Frankie, the bartender and a damn good tattoo artist, put a bowl of pretzels in front of us, and Carmen excused herself to go pee. I grabbed a fistful of pretzels, and watched her walk away, totally absorbed in her walk. There was confidence in the way she carried herself. Now’s my chance to leave, I thought, popping pretzels in my mouth. That diamond ring on her finger mortified me. I thought about jealous husbands and tall boyfriends. I thought about fists and guns, and quietly slipping out of back doors. Did I really want to do this again? I gave it all too much thought, because she was already coming back. I heard her boots clicking on the wooden floor, and turned to see her adjusting her red cowgirl hat, angling it slightly over one eye. She had the other eye on me. Well, what the hell, I thought, I’m a weak man. I went fishing for compliments. I asked her if she liked my tattoo. “Yeah, I like it,” she said, “It reminds me of the one my husband has on his butt.” Well, there it was, the code word, husband, for “You’re barking up the wrong tree; don’t bother me,” but she certainly seemed available. I didn’t ask about the husband – perhaps I should have. If she wasn’t going to talk about him, then why should I? I wanted to keep my cool, pretend I didn’t care about husbands. The truth was, I didn’t really care about the whole institution of marriage; there was nothing sacred about it to me. I didn’t know anyone, including my parents, who was still married.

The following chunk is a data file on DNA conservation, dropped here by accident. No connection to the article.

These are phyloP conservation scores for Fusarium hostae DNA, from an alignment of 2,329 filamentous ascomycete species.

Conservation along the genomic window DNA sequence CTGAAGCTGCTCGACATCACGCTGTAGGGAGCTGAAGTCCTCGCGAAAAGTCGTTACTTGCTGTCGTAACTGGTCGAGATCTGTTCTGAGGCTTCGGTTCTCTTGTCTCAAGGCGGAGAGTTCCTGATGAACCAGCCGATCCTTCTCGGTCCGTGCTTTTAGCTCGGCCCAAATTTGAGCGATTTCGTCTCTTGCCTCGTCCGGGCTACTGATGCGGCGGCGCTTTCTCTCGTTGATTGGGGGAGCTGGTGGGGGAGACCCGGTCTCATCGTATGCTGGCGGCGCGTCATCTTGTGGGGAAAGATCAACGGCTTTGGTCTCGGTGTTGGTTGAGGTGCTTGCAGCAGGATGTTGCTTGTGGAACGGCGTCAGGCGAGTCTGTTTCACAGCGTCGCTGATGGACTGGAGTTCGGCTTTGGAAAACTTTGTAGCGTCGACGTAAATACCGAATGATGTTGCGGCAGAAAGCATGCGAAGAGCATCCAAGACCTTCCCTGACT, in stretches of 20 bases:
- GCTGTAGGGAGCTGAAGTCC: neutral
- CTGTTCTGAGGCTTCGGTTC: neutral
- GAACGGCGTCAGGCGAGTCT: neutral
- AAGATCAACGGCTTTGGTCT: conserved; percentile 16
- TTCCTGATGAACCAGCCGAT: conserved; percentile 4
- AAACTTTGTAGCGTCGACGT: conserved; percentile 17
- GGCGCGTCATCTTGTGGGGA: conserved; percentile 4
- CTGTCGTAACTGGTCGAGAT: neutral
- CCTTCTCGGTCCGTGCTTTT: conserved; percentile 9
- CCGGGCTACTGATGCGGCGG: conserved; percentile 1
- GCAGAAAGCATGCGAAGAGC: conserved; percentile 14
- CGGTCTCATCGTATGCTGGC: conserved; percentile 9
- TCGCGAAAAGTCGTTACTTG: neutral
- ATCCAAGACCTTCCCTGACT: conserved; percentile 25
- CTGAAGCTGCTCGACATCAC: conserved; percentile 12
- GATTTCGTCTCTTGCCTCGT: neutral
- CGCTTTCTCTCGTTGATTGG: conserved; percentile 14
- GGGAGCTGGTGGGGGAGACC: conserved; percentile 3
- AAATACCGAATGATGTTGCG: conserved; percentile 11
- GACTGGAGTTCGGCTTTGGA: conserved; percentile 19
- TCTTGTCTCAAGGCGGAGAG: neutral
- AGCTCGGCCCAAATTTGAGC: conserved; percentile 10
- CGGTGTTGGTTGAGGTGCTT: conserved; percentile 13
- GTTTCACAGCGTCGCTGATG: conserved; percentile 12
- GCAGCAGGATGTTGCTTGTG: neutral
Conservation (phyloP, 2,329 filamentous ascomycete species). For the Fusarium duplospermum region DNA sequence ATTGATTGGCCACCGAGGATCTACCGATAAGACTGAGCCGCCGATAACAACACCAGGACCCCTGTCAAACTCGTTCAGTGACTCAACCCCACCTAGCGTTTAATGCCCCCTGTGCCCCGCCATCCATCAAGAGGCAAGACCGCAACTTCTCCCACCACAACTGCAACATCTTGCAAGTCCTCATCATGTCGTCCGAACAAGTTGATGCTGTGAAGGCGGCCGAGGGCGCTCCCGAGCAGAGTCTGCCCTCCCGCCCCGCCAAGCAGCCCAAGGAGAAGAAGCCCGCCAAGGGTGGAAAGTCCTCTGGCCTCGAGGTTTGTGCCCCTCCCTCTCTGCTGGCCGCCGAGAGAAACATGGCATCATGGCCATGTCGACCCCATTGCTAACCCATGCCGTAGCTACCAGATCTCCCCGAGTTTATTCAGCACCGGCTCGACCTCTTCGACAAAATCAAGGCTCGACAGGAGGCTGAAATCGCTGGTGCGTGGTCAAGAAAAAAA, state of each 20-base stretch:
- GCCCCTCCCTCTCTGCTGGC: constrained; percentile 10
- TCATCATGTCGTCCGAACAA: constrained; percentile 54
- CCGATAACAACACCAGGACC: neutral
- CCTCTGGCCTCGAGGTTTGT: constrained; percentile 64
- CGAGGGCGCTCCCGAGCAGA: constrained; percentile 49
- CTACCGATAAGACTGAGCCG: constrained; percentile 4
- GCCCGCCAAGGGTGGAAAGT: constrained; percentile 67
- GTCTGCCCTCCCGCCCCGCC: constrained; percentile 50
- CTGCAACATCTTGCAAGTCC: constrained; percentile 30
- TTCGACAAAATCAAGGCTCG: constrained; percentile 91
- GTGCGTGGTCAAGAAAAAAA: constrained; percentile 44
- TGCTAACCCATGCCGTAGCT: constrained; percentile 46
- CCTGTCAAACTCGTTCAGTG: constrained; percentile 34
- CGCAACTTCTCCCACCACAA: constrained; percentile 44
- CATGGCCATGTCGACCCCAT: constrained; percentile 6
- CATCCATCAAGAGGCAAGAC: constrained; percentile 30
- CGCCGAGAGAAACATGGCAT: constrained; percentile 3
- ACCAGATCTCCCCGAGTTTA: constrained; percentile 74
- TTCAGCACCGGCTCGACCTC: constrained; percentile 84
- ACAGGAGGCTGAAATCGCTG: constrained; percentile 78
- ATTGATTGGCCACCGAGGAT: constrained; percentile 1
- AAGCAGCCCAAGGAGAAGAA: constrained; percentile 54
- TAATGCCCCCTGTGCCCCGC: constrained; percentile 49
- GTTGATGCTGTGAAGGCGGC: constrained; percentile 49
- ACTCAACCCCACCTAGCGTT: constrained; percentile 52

However, I did remember the tall blond guy in the pickup, demanding to know if I was fucking his wife. I remembered the trucker waiting outside the bowling alley to avenge his dishonor. And I thought about the others, the guys who never knew that their wives or girlfriends fooled around, and with more than just me.
The band played a nice high energy electric country. I two-stepped with Carmen. We drank. We danced through two sets, and I asked her if she’d like to come home with me. “No,” she said, and, “I have to go,” she said, but, “Would you like to come to a party tomorrow night?” she said, finally. I told her I did, so she wrote down the party address on the back of a deposit slip from her checkbook. I stashed that paper with two addresses in my wallet, stuck it in between two twenties I knew I wouldn’t need until the next day, and walked her to her car. “Nice car!”, I said. It was a little green MG, low to the ground, dual carburetors, bucket seats. I was impressed. I kissed her before she got in. She wrapped her arms around me, and sucked my lip into her mouth. After just a few minutes of stuff like that, she poured herself into the seat. “I’ll see you tomorrow night,” she said, and the engine roared. She winked at me, and peeled out of the lot.